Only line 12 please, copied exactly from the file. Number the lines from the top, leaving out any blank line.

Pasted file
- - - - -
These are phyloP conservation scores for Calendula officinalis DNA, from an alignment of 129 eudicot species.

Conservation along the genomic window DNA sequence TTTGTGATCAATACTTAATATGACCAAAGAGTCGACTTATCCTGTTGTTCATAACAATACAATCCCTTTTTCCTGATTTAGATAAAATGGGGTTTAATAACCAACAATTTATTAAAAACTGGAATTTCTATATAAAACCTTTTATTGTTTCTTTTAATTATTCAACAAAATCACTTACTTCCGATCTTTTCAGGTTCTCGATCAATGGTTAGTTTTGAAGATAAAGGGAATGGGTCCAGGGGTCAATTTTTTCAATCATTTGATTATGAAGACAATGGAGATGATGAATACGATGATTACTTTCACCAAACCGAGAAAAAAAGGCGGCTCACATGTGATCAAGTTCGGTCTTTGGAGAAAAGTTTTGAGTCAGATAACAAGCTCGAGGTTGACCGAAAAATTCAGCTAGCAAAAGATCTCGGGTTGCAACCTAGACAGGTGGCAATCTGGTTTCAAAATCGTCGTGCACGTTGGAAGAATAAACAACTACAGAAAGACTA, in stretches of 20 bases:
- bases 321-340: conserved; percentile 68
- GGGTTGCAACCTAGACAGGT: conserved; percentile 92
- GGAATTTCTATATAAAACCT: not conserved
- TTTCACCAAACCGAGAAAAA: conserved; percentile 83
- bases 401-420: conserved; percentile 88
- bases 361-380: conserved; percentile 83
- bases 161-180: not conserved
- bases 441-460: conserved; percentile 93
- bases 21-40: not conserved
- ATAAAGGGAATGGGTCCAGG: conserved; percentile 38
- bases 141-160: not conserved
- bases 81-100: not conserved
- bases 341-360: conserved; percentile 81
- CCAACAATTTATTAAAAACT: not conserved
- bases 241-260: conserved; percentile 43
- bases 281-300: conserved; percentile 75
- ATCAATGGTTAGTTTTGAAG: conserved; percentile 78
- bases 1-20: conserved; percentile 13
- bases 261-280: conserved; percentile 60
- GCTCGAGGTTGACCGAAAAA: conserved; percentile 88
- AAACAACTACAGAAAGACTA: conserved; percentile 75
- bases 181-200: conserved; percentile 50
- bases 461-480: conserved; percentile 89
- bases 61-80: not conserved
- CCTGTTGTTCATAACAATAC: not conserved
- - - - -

- ATAAAGGGAATGGGTCCAGG: conserved; percentile 38